My last three posts on here have been a bit heavy on the street tip, so I thought I’d take a brief intermission from that vibe and showcase some of my off-the-street snaps:
Though street photography will always be my first love, I do enjoy switching up the routine and shooting other shit: landscapes, editorial assignments, commercial gigs, and sometimes even weddings for the right people. Surprised?
It’s not so much the change in environment that attracts me, but more so the approach. I’m fascinated by the idea of applying my street style, perspective, and aesthetic to other genres—mostly landscapes and wildlife, in this case. I’m all for going against the grain whenever and wherever possible. That’s how you stand out in this craft.
These particular photos were taken last summer during a five-day adventure in and around Yellowstone with the wifey, sans the kids. Why Yellowstone, you ask? Why the hell not? Through other circumstances, we pretty much came up on a free place to stay in the Teton Valley, about an hour-and-a-half from Yellowstone’s West entrance. We both love shooting photos, and we both were looking forward to a short break from the kiddos (our first in four years). Though I had been to Yellowstone once as a kid, this was my wife’s first visit—and we were both ecstatic.
Local cowboy. Jackson, Wyoming.
With the exception of my iPhone shots (none pictured here), I never even bothered looking at the files until now, a year later. I tend to do that with personal travel snaps—sit on them for some time, as I otherwise find myself too attached to them, resulting in having higher expectations.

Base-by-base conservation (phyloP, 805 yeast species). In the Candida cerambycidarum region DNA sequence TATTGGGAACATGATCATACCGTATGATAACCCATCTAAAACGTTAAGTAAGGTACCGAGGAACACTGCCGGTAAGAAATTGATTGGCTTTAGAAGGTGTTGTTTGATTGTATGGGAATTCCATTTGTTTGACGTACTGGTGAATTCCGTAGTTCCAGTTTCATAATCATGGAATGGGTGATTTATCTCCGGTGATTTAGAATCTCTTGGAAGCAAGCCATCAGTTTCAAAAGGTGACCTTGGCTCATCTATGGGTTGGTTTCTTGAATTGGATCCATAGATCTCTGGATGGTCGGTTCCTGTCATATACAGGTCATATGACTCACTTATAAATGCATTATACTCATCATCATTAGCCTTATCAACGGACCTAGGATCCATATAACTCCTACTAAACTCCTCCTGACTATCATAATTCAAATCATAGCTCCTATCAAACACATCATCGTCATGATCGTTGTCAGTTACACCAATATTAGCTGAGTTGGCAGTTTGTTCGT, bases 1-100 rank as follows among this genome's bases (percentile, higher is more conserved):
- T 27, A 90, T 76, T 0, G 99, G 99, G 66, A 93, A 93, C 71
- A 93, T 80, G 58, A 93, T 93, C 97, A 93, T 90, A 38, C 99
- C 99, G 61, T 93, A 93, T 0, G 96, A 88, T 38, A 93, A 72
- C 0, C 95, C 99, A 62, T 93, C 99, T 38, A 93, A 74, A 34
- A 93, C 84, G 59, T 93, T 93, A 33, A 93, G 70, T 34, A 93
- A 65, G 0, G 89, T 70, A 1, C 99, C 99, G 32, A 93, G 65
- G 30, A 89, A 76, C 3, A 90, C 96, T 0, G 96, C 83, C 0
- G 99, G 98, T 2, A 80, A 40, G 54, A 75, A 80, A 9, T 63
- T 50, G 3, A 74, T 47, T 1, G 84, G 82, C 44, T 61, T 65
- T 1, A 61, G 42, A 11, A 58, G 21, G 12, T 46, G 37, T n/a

I find that tossing photos aside to be processed at a later date allows me to sit down and edit with a fresh perspective and zero expectations, since so much time has passed. It also gives me something to look forward to when the timing’s right. The same can be said for those that choose to shoot and develop their own film—same message, just a different form of delivery. This concept goes along with the whole point I made in a previous post about photography not being a contest or a race. Take your time and don’t feel obligated to constantly feed the damn machine—slow and steady wins the race. Less is always more in this craft, I’ve found.
Stumbled across this old cabin outside of Tetonia, Idaho, about two hours south of West Yellowstone, Montana. There was a crazy handwritten sign at the beginning of the road leading up to the cabin that read: “No Trespassing! You will be prosecuted IF you survive!” I think it was worth it. Those are the Grand Teton Moutains in the background.
This was a smaller geyser in the same area as Old Faithful. I believe it’s called Castle Geyser, but I may be wrong. From a photo standpoint, I found this bubbler way more interesting than the main attraction. I love everything about this photo. The mood, the decay, the contrast… The sun was setting in the western mountains and everything felt as it should be. I remember feeling quite spiritual... However, driving back to our spot in the middle of the night—the one a couple hours away in the Teton Valley—was mad sketchy. Not just because of the cops. I got pulled over 15-20 minutes after chiefing a Backwood in the whip. Thankfully nothing happened, but you also have to worry about wildlife darting out in front of you. Slow and steady in those parts. For real.